An international team of scientists has named five new species of tiny frogs found across the island of Madagascar. The largest of them could sit happily on your thumbnail. The smallest is just longer than a grain of rice. The study was published in the open access mega-journal PLoS ONE.
Madagascar, an island a little larger than mainland France, has more than 350 frog species. This number is constantly rising, and many of the newly named species are very small.
The five new species belong to the group of frogs commonly referred to as ‘narrow-mouthed’ frogs, a highly diverse family found on every continent except Antarctica and Europe. Although most narrow-mouthed frogs are small to moderately large, many are tiny, including the smallest frog in the world, Paedophryne amauensis from Papua New Guinea at just 7.7 mm adult body size. What’s remarkable is that the smallest frogs have evolved to become tiny independently, often several times within a single region, as highlighted in this new study. Three of the new species belong to a group that is wholly new to science, which the authors have formally dubbed Mini. The other two new species, Rhombophryne proportionalis and Anodonthyla eximia, are also just 11–12 mm, and are much smaller than their closest relatives.
‘When frogs evolve small body size, they start to look remarkably similar, so it is easy to underestimate how diverse they really are,’ says Mark D. Scherz, PhD candidate at the Ludwig Maximilian University of Munich and Technical University of Braunschweig, and lead author on the new study, ‘Our new genus name, Mini, says it all: adults of the two smallest species Mini mum and Mini scule, are 8–11 mm, and even the largest member of the genus, Mini ature, at 15 mm, could sit on your thumbnail with room to spare.’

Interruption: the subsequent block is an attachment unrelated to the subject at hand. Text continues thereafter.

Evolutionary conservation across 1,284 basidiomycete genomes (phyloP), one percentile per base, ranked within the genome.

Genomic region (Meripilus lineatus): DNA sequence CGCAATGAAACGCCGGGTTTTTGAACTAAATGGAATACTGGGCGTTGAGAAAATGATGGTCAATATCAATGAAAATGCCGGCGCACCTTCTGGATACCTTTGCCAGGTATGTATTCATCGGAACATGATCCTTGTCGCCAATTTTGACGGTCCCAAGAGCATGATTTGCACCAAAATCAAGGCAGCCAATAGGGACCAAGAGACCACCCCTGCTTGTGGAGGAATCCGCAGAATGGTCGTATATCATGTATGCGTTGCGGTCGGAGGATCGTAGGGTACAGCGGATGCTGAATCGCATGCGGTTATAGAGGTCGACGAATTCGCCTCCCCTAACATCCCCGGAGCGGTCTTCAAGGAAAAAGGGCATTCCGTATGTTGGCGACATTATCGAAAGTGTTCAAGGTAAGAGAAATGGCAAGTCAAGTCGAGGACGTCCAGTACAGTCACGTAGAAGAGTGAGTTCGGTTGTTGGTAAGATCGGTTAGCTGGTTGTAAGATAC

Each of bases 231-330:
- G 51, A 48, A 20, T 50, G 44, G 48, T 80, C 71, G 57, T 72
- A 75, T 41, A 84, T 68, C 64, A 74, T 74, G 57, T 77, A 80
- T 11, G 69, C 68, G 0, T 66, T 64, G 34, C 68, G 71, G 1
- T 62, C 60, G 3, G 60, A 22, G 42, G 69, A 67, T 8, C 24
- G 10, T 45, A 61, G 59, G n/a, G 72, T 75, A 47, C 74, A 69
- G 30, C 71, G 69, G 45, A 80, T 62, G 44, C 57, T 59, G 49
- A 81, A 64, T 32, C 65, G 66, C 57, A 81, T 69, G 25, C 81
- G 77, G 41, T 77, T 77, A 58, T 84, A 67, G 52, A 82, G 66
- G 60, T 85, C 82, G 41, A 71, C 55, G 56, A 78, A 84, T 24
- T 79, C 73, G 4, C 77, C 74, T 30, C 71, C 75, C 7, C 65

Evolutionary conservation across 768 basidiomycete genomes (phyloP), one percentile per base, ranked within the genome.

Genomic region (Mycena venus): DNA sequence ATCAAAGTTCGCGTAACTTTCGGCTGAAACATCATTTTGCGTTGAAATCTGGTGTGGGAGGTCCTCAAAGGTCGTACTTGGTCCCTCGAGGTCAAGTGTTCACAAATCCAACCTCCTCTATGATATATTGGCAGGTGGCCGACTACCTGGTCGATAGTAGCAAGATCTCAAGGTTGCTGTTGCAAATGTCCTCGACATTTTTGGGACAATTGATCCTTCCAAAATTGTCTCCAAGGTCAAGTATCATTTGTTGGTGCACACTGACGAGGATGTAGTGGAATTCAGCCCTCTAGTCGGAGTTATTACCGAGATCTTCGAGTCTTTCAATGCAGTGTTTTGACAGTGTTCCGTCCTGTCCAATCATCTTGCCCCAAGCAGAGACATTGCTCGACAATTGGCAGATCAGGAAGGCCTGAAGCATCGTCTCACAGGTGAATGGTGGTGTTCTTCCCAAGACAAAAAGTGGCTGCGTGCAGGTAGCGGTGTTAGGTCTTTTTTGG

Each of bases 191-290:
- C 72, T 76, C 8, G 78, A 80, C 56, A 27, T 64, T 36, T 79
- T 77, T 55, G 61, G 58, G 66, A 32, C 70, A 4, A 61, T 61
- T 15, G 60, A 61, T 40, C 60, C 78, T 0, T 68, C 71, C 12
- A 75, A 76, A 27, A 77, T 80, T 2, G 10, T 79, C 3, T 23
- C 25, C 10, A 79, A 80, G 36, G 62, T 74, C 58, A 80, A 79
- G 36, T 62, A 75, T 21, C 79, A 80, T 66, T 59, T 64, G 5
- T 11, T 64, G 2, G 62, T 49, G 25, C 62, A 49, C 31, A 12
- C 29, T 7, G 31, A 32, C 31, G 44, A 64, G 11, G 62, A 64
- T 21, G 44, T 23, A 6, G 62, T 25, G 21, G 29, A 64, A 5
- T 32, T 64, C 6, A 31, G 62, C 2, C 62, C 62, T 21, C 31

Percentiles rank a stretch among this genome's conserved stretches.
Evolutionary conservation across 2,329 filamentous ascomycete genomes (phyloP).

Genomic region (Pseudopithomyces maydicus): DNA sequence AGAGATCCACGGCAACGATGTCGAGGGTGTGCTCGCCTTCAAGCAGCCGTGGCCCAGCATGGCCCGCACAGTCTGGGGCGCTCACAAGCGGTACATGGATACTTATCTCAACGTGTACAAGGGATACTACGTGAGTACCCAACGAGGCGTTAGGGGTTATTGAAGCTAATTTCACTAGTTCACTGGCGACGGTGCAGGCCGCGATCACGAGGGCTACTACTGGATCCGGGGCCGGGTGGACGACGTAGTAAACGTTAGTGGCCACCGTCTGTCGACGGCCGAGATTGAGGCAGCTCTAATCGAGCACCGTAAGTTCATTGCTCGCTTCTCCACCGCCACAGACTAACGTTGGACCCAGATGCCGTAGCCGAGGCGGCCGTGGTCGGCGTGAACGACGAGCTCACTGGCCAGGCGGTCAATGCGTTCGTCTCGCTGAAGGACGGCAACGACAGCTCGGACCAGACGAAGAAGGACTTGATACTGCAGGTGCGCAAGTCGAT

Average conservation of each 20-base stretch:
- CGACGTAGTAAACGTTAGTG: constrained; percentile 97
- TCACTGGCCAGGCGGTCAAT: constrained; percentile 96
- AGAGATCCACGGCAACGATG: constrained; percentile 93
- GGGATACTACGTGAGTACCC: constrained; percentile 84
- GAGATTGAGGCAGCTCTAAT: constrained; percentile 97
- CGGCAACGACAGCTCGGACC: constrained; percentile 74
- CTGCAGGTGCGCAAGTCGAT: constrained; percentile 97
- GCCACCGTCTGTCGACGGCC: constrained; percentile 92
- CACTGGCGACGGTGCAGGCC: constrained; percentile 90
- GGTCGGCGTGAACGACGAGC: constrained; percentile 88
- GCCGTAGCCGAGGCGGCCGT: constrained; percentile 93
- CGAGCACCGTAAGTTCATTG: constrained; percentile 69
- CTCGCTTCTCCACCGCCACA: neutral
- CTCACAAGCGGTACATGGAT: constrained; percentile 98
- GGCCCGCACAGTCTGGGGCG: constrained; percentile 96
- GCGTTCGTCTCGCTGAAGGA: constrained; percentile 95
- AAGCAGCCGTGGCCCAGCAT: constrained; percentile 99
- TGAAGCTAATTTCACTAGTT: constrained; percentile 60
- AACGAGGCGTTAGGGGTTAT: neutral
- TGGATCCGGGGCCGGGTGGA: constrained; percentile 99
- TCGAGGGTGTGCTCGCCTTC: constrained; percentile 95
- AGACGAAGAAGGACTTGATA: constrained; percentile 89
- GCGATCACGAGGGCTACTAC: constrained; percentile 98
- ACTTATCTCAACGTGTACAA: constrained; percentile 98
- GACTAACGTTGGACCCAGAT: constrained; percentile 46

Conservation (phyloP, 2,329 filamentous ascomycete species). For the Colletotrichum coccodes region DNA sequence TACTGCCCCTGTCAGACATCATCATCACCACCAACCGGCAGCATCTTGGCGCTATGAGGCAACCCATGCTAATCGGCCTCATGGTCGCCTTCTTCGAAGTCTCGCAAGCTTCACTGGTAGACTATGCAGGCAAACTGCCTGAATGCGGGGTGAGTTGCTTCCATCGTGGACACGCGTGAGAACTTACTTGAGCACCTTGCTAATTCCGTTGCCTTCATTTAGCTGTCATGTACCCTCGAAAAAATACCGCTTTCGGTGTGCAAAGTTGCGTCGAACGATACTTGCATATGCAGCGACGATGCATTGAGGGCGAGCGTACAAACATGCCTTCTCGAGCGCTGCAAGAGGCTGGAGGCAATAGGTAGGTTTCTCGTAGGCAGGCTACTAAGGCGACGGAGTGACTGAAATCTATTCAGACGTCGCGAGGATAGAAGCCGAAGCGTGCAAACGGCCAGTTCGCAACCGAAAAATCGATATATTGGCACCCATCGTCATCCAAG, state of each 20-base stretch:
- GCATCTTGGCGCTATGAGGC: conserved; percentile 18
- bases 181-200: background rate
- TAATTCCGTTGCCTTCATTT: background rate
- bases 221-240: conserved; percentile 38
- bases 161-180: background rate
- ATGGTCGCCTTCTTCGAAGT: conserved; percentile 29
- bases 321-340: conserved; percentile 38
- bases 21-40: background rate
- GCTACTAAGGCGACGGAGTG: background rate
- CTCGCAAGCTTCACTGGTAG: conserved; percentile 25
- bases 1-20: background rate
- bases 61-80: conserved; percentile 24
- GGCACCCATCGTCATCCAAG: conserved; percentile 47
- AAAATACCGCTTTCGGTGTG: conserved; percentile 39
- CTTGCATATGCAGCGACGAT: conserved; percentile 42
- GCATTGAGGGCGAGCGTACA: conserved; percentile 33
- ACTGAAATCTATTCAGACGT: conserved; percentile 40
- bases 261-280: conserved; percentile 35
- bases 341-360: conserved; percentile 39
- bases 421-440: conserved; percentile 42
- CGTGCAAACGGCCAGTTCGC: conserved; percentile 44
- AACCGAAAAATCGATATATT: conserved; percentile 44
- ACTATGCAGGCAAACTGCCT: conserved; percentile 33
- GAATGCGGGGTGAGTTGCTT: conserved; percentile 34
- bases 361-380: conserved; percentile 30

Finding tiny frogs in the leaf litter is hard work. ‘Calling males often sit one or two leaves deep and stop calling at the slightest disturbance,’ says Dr. Frank Glaw, head of the Section of Herpetology at the Bavarian State Collection of Zoology in Munich (SNSB-ZSM) and senior author on the study, ‘It can take a lot of patience to find the frog you are looking for.’
Cyclones which often batter Madagascar’s eastern coast in the December–March rainy season, can make searching even more difficult. ‘I found Anodonthyla eximia in the early morning after a terrible night, when a cyclone swept away most of our camp,’ says Professor Miguel Vences, head of the Division of Evolutionary Biology at the Technical University of Braunschweig and one of the study’s senior authors. ‘Miserable conditions for biologists can make great conditions for frogs’.
Mark D. Scherz, MSc
Münchhausenstraße 21, 81247 München
Dr. Frank Glaw
SNSB – Zoologische Staatssammlung München
Münchhausenstraße 21, 81247 München
Scherz MD, Hutter CR, Rakotoarison A, Riemann JC, Rödel M-O, Ndriantsoa SH, Glos J, Hyde Roberts S, Crottini A, Vences M, Glaw F (in press) Morphological and ecological convergence at the lower size limit for vertebrates highlighted by five new miniaturised microhylid frog species from three different Madagascan genera. PLoS One doi:10.1371/journal.pone.0213314
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